I dont know, but I think these sorts of things will happen whether or not you can gps your kid, predict where they will be or be involved in all aspects of their social life. You can imagine the talks that go on in my house about drugs and alcohol but still, 2 of my kids were in situations that they tried pot. Because I do not assume they will make the wrong choices before they have a chance to do something, and because I have taught them that coming to me in all circumstances is safe, they both reached out to me, and I went and picked on of them up so because they knew they were in no condition to drive. I am not saying gps's are not going to help, but I do think there are lessons to be learned even in the bad stuff.
Yup, I will remain firmly up my kids as* and hope I can keep him from making more stupid choices than he already does.

Lunacie
05-30-17, 03:56 PM
My autistic granddaughter would never wear a wristband or gps tag or anything.

I was amazed when she agreed to wear a wristband at Disney World a couple
of years ago ... but mom must have told her she couldn't get on any rides
unless she had a wristband.

We were lucky that she only eloped a couple of times as a child. Once a cop
knocked on our door at 4 am asking if she lived here! I don't know how he got
her to talk to him as she wasn't very verbal yet.

The second time she didn't make it out of the driveway. She took my keys and
tried to start my car but it wouldn't start. Cost $85 to get the ignition fixed.
Then we put alarms on the doors.

dvdnvwls
05-30-17, 04:06 PM
There's a sort of continuum I guess, of kids' reasons for going somewhere. Maybe based on maturity, and on awareness of surroundings and awareness of real consequences of actions (as opposed to artificial "consequences" - punishments - from parents).

The way to handle situations where maturity and awareness are very low, I think has to be quite different from when they're very high. I think further that a lot of kids with ADHD are in a tricky sort of "mixed zone" where the same child will have vastly different maturity/awareness levels regarding different types of situations.

Overestimating OR underestimating a child's maturity is not helpful. It isn't better to err on the side of anything. It isn't safer or more effective, because there are always unintended consequences of erring. So trying to be as accurate and appropriate as you can is the best.

Fuzzy12
05-30-17, 07:37 PM
When a parent is "up your as*", your aim in life becomes getting them out of there, and the further up they are, the further away you plan to get - and the worse things you will do when you get there.

Being the "up their as*" parent is the biggest and best way to encourage bad choices.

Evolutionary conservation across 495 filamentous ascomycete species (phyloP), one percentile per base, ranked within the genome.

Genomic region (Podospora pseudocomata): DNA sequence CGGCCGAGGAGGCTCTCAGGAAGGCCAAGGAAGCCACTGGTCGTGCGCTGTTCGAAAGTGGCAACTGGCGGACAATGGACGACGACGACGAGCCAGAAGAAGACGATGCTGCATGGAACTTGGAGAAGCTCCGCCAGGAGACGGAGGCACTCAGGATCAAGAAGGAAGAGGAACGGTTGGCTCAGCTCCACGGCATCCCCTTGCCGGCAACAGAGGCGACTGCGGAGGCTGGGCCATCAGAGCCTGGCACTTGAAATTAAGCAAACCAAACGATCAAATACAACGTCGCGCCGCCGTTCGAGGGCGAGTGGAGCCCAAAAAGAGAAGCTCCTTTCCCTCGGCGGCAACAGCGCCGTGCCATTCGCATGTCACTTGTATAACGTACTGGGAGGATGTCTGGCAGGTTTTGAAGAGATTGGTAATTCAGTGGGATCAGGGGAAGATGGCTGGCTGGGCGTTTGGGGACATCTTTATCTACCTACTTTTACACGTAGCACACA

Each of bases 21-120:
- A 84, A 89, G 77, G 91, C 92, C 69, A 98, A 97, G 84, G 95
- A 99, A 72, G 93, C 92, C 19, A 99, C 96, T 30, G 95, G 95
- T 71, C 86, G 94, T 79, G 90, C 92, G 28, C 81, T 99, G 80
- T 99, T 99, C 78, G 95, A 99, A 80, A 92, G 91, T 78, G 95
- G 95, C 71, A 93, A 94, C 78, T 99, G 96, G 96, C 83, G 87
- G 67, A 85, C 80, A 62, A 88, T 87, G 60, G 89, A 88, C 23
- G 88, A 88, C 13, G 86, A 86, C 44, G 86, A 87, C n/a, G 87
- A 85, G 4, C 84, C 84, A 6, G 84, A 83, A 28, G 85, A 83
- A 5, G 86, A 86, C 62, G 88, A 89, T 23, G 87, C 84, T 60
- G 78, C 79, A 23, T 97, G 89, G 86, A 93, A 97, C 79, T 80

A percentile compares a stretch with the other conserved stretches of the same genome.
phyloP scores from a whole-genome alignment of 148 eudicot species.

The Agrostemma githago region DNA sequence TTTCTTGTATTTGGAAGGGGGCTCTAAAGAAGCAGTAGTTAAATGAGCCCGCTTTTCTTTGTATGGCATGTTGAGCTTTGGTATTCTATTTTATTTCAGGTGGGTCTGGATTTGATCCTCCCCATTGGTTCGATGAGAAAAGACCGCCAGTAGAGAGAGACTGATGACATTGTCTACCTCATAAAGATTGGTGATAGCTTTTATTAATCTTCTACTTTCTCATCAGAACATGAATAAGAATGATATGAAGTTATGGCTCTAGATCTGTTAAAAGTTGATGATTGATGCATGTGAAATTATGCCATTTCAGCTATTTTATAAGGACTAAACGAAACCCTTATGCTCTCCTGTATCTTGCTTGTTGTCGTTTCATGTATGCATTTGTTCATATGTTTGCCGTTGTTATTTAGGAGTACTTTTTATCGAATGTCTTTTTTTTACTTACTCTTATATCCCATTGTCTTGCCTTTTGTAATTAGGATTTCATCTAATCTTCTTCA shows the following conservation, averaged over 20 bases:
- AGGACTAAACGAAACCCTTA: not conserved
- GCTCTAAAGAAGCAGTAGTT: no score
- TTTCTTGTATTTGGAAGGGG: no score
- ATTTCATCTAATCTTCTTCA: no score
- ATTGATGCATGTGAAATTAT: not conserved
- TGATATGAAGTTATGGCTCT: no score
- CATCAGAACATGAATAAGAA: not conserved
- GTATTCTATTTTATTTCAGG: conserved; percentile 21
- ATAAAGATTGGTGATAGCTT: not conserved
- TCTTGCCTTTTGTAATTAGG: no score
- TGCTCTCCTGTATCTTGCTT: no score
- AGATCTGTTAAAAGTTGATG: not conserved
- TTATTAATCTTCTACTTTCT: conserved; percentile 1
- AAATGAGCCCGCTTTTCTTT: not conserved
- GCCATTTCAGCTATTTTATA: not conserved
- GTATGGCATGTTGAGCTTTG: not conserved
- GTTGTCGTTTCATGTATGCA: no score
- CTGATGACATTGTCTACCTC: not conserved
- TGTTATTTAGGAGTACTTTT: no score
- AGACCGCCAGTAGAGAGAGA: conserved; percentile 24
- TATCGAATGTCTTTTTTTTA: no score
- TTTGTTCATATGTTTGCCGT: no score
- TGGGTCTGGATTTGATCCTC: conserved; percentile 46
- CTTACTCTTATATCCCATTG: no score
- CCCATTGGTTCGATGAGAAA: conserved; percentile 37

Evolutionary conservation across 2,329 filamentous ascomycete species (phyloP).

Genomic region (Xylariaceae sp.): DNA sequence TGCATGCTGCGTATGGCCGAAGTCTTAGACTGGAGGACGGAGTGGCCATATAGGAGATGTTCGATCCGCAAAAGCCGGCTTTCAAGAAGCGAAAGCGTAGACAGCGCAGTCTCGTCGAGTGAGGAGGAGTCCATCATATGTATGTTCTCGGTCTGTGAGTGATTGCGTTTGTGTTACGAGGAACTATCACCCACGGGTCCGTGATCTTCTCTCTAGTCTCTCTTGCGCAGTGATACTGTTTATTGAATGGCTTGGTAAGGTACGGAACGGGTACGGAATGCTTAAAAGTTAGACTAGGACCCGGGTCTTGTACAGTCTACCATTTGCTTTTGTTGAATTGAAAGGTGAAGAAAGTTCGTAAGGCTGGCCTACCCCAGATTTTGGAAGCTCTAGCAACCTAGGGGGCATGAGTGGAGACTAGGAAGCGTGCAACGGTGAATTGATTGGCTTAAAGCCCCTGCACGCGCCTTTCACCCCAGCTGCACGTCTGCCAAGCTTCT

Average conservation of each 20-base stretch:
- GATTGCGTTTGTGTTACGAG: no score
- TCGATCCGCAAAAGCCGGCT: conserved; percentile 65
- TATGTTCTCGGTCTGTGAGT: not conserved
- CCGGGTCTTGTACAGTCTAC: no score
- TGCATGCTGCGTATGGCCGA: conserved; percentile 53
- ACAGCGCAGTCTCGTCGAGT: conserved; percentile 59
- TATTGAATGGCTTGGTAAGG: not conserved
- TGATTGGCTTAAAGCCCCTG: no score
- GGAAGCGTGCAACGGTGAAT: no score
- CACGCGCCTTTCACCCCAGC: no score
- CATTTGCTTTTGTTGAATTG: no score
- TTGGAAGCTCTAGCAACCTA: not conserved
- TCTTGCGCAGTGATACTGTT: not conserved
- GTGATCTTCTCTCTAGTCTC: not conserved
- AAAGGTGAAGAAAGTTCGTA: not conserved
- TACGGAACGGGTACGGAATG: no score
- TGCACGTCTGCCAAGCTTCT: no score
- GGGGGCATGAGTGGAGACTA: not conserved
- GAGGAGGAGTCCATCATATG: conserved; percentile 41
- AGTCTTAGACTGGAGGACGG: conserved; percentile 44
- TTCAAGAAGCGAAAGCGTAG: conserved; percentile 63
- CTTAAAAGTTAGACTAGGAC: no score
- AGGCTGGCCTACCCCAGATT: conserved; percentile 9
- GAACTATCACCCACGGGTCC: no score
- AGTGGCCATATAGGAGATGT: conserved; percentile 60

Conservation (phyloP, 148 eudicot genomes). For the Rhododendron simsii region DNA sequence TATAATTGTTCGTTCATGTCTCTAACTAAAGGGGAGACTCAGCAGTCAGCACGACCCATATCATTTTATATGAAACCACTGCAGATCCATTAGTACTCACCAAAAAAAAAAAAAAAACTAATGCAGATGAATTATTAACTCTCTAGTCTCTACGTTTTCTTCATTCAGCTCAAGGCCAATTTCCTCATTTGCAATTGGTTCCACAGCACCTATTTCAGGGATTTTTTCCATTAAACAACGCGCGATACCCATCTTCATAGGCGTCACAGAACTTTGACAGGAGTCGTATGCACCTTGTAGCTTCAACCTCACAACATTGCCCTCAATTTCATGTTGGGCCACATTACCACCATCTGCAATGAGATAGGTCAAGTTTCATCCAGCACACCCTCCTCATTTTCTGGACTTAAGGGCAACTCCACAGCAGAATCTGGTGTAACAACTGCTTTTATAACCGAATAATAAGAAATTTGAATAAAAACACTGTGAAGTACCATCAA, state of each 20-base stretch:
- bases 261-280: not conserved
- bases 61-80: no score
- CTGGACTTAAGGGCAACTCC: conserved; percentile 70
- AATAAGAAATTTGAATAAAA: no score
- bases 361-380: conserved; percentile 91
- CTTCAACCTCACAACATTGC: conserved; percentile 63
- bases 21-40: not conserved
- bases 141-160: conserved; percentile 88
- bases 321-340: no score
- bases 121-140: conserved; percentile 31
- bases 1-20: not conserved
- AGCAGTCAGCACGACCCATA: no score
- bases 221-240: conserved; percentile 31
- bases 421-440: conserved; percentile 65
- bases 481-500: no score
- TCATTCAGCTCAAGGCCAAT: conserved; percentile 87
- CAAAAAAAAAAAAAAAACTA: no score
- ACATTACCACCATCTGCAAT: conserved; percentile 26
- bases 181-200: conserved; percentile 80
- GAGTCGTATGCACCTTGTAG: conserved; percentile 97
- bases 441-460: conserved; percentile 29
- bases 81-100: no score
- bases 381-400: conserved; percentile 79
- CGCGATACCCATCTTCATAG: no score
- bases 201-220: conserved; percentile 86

In high school it was easy to spot the girls whose parents were the most intrusive - they were the ones who got pregnant.

They were the ones who got pregnant? ?????????

Is that your assumption or did you know each of these girls that well to have an accurate picture of hoe intrusive their parents are.

It must be difficult enough to deal with a teenage pregnancy but on top of that these girls suddenly have all these people who think they know exactly what's wrong with them and why they went off the tracks.

peripatetic
05-30-17, 09:52 PM
moderator note


this thread has veered off topic and all posts henceforth must return to the topic at hand--start a new thread if you want to discuss tangents.

here is the thread start/topic:
Any parents here have GPS trackers or similar on their little ones? Planning of getting one just in case. Any thoughts?

cheers,
-peri

TylerDurdon
06-06-17, 09:21 AM
Yes. When he got his cell phone and we paid for it, we insisted that he install a tracker app (we both use it to) so I can look online at any time and know where my family is. He's a teenager and he hates it but we said "if you want the high-end phone and data plan - you keep this on..." He regularly runs his phone out of battery and then turns off the location function to "save battery" but that's just his way of showing us that he can do it. It's hard but you need to make them understand that you are concerned with them and need to know where they are. It also helps when you don't have to call someone and ask then they'll be home - you can see how far away they are.

TylerDurdon
06-06-17, 09:25 AM
I also put a short range one in his wallet - which helped because he lost it and I ended up tracking it down in a McDonalds garbage can in our town the day before his SATs.